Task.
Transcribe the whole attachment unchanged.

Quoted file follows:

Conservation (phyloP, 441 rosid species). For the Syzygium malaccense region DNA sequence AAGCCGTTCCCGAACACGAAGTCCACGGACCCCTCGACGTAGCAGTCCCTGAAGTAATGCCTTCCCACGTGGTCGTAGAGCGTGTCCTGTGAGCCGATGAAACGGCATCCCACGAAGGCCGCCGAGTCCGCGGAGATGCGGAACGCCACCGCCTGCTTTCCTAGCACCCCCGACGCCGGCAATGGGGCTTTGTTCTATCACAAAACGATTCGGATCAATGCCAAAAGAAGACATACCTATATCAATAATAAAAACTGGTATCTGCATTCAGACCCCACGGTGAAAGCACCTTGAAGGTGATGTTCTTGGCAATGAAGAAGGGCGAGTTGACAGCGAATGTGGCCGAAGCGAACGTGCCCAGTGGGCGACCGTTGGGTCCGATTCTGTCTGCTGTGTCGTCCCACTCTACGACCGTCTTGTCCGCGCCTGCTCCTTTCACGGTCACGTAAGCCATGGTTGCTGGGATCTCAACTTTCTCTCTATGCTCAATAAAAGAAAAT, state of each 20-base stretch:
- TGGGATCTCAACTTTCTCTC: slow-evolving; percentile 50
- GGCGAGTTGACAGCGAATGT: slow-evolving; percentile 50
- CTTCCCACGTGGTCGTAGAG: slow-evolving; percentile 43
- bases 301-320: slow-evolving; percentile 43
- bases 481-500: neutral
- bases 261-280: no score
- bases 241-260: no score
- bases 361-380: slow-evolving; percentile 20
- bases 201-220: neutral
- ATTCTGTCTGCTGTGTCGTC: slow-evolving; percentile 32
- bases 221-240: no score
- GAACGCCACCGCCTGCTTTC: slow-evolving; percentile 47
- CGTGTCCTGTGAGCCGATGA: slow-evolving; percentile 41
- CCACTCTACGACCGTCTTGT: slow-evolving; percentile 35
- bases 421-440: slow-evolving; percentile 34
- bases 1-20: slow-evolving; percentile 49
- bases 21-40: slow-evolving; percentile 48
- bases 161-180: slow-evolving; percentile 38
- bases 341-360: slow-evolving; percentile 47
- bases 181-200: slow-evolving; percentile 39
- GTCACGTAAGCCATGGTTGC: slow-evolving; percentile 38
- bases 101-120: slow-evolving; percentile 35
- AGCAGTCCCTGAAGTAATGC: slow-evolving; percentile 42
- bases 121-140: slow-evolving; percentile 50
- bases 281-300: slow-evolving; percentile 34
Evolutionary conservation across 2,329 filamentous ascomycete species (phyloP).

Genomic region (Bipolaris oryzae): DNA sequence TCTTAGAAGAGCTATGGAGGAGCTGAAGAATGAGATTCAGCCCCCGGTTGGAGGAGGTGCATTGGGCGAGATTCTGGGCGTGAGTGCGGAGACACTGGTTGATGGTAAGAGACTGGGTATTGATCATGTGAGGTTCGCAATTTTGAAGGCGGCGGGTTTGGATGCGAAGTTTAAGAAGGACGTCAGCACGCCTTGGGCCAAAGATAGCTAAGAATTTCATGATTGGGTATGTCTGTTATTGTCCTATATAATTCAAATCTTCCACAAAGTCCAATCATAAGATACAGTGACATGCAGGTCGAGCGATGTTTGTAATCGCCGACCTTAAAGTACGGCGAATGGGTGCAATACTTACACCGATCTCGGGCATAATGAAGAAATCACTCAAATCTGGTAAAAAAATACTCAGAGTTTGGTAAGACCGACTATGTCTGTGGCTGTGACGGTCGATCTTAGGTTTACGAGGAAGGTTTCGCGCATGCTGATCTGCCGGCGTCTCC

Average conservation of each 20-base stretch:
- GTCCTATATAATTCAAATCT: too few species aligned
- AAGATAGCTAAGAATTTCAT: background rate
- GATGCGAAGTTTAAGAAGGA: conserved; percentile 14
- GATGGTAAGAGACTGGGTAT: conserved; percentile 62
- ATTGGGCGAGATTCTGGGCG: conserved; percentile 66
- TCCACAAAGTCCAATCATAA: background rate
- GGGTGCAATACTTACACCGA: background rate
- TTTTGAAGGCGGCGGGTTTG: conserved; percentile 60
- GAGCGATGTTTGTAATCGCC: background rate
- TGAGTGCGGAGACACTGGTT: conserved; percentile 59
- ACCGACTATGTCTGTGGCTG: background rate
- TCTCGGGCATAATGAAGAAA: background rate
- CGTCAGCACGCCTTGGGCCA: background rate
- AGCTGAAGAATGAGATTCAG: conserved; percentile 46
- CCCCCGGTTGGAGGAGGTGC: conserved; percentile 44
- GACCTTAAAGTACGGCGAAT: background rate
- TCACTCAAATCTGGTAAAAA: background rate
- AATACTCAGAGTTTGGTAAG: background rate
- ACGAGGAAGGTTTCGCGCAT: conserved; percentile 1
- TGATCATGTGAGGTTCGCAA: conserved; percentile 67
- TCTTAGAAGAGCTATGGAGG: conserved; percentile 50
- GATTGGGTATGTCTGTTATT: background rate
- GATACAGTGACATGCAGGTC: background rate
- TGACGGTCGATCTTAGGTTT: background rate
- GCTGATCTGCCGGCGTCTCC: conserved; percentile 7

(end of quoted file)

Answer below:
Conservation (phyloP, 441 rosid species). For the Syzygium malaccense region DNA sequence AAGCCGTTCCCGAACACGAAGTCCACGGACCCCTCGACGTAGCAGTCCCTGAAGTAATGCCTTCCCACGTGGTCGTAGAGCGTGTCCTGTGAGCCGATGAAACGGCATCCCACGAAGGCCGCCGAGTCCGCGGAGATGCGGAACGCCACCGCCTGCTTTCCTAGCACCCCCGACGCCGGCAATGGGGCTTTGTTCTATCACAAAACGATTCGGATCAATGCCAAAAGAAGACATACCTATATCAATAATAAAAACTGGTATCTGCATTCAGACCCCACGGTGAAAGCACCTTGAAGGTGATGTTCTTGGCAATGAAGAAGGGCGAGTTGACAGCGAATGTGGCCGAAGCGAACGTGCCCAGTGGGCGACCGTTGGGTCCGATTCTGTCTGCTGTGTCGTCCCACTCTACGACCGTCTTGTCCGCGCCTGCTCCTTTCACGGTCACGTAAGCCATGGTTGCTGGGATCTCAACTTTCTCTCTATGCTCAATAAAAGAAAAT, state of each 20-base stretch:
- TGGGATCTCAACTTTCTCTC: slow-evolving; percentile 50
- GGCGAGTTGACAGCGAATGT: slow-evolving; percentile 50
- CTTCCCACGTGGTCGTAGAG: slow-evolving; percentile 43
- bases 301-320: slow-evolving; percentile 43
- bases 481-500: neutral
- bases 261-280: no score
- bases 241-260: no score
- bases 361-380: slow-evolving; percentile 20
- bases 201-220: neutral
- ATTCTGTCTGCTGTGTCGTC: slow-evolving; percentile 32
- bases 221-240: no score
- GAACGCCACCGCCTGCTTTC: slow-evolving; percentile 47
- CGTGTCCTGTGAGCCGATGA: slow-evolving; percentile 41
- CCACTCTACGACCGTCTTGT: slow-evolving; percentile 35
- bases 421-440: slow-evolving; percentile 34
- bases 1-20: slow-evolving; percentile 49
- bases 21-40: slow-evolving; percentile 48
- bases 161-180: slow-evolving; percentile 38
- bases 341-360: slow-evolving; percentile 47
- bases 181-200: slow-evolving; percentile 39
- GTCACGTAAGCCATGGTTGC: slow-evolving; percentile 38
- bases 101-120: slow-evolving; percentile 35
- AGCAGTCCCTGAAGTAATGC: slow-evolving; percentile 42
- bases 121-140: slow-evolving; percentile 50
- bases 281-300: slow-evolving; percentile 34
Evolutionary conservation across 2,329 filamentous ascomycete species (phyloP).

Genomic region (Bipolaris oryzae): DNA sequence TCTTAGAAGAGCTATGGAGGAGCTGAAGAATGAGATTCAGCCCCCGGTTGGAGGAGGTGCATTGGGCGAGATTCTGGGCGTGAGTGCGGAGACACTGGTTGATGGTAAGAGACTGGGTATTGATCATGTGAGGTTCGCAATTTTGAAGGCGGCGGGTTTGGATGCGAAGTTTAAGAAGGACGTCAGCACGCCTTGGGCCAAAGATAGCTAAGAATTTCATGATTGGGTATGTCTGTTATTGTCCTATATAATTCAAATCTTCCACAAAGTCCAATCATAAGATACAGTGACATGCAGGTCGAGCGATGTTTGTAATCGCCGACCTTAAAGTACGGCGAATGGGTGCAATACTTACACCGATCTCGGGCATAATGAAGAAATCACTCAAATCTGGTAAAAAAATACTCAGAGTTTGGTAAGACCGACTATGTCTGTGGCTGTGACGGTCGATCTTAGGTTTACGAGGAAGGTTTCGCGCATGCTGATCTGCCGGCGTCTCC

Average conservation of each 20-base stretch:
- GTCCTATATAATTCAAATCT: too few species aligned
- AAGATAGCTAAGAATTTCAT: background rate
- GATGCGAAGTTTAAGAAGGA: conserved; percentile 14
- GATGGTAAGAGACTGGGTAT: conserved; percentile 62
- ATTGGGCGAGATTCTGGGCG: conserved; percentile 66
- TCCACAAAGTCCAATCATAA: background rate
- GGGTGCAATACTTACACCGA: background rate
- TTTTGAAGGCGGCGGGTTTG: conserved; percentile 60
- GAGCGATGTTTGTAATCGCC: background rate
- TGAGTGCGGAGACACTGGTT: conserved; percentile 59
- ACCGACTATGTCTGTGGCTG: background rate
- TCTCGGGCATAATGAAGAAA: background rate
- CGTCAGCACGCCTTGGGCCA: background rate
- AGCTGAAGAATGAGATTCAG: conserved; percentile 46
- CCCCCGGTTGGAGGAGGTGC: conserved; percentile 44
- GACCTTAAAGTACGGCGAAT: background rate
- TCACTCAAATCTGGTAAAAA: background rate
- AATACTCAGAGTTTGGTAAG: background rate
- ACGAGGAAGGTTTCGCGCAT: conserved; percentile 1
- TGATCATGTGAGGTTCGCAA: conserved; percentile 67
- TCTTAGAAGAGCTATGGAGG: conserved; percentile 50
- GATTGGGTATGTCTGTTATT: background rate
- GATACAGTGACATGCAGGTC: background rate
- TGACGGTCGATCTTAGGTTT: background rate
- GCTGATCTGCCGGCGTCTCC: conserved; percentile 7